Now, what is happening is that a new age is once again upon us, but the United States is not taking it well. Biotechnology and amazing advances in health care will lead the way, as will new sources of energy. But there is resistance to change and a failure to adapt quickly; and for the first time since World War II, a new industrial power, China, seems poised to challenge American dominance. America’s institutions, and Europe’s, are facing another change: a huge demographic transition. Birth rates have fallen and the population is aging in the advanced societies, thus producing a crisis. How will health care be financed, and how will older populations be accommodated? The two are related because health care, unlike other leading products of the past, is very heavily demanded by older, not younger people. How will sufficient levels of research and education be paid for? How can old fashioned nationalism be made to fit into a globalized economy where people can move more easily than ever?
Europeans, including the relatively successful Germans, have not yet adapted to their demographic changes, and in the United States there seems to be little awareness of the fact that deep changes in the economy present challenges that cannot just be solved by going back to old formulas. While markets can adapt very well to short term changes in demand, private enterprises are not very good at planning for long term structural changes that do not promise fairly short term profits. Just as public high schools and advanced university education and research had to be financed by governments in the past, so do they have to be in the future as well. Just as governments played a vital role in building infrastructure in the past, either directly or by grants and special contracts, so will they have to find ways of helping to finance new energy sources and more advanced health care because the original investments are unlikely to bring quick profits. After all, the internet itself was invented by the American defense department, and almost none of the major advances in technology over the past 70 years have come without government support.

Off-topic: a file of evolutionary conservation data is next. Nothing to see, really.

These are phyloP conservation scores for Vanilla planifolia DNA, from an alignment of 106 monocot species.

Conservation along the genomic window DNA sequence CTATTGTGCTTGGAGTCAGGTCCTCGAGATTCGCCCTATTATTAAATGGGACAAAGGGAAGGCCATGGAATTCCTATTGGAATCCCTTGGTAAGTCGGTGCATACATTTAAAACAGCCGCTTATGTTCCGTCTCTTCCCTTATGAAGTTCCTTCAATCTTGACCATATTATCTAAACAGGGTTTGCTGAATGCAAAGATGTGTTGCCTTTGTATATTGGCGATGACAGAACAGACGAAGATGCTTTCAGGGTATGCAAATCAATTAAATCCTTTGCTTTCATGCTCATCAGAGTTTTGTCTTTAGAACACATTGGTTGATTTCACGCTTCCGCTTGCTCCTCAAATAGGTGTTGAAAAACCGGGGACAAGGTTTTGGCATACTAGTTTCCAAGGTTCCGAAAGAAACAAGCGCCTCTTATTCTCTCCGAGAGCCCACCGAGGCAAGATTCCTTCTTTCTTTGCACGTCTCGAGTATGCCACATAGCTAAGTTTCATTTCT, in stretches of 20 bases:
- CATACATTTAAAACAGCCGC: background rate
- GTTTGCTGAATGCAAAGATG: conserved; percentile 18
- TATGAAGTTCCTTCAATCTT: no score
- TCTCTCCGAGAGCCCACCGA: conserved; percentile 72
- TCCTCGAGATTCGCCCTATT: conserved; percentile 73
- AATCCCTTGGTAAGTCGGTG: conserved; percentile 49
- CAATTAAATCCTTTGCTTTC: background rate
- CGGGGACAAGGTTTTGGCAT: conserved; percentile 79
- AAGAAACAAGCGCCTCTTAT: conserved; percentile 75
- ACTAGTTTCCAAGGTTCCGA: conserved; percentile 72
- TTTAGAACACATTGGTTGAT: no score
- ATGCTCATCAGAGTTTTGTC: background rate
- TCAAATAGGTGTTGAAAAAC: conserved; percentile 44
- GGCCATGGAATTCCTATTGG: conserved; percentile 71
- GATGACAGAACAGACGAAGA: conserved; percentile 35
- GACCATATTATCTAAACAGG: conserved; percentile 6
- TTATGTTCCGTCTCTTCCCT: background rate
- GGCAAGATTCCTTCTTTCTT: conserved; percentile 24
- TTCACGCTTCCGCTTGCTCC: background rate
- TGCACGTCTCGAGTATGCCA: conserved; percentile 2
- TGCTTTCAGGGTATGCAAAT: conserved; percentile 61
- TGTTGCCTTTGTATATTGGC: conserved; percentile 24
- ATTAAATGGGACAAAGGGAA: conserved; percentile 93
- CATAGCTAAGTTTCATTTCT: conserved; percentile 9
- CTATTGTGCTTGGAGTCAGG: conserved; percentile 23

Therefore, the response of the right, to further deregulate and diminish the role of government, is doomed to failure. If such conservative policies are enacted in the United States, as they were in the 1920s and early 1930s and as the British Conservatives are trying to do right now, they will only produce another severe depression.
One of the consequences of the changes that have occurred is that the relatively unskilled parts of the working class, and much of the middle class, have lost their power to demand higher wages. Only the most skilled can obtain any security. So rising inequality, which is worse in the United States than in other advanced societies, but is a problem everywhere, is not just caused by the greed of a few Wall Street financiers but is a deep structural problem that depresses both economic demand and any sense of social justice. Taxing the very wealthy and regulating financial speculation, while not harmful, will not go very far in addressing the fundamental problems at hand.
This means that neither the Tea Party populism of the right nor the weaker populism of the left hold any prospect of making things better.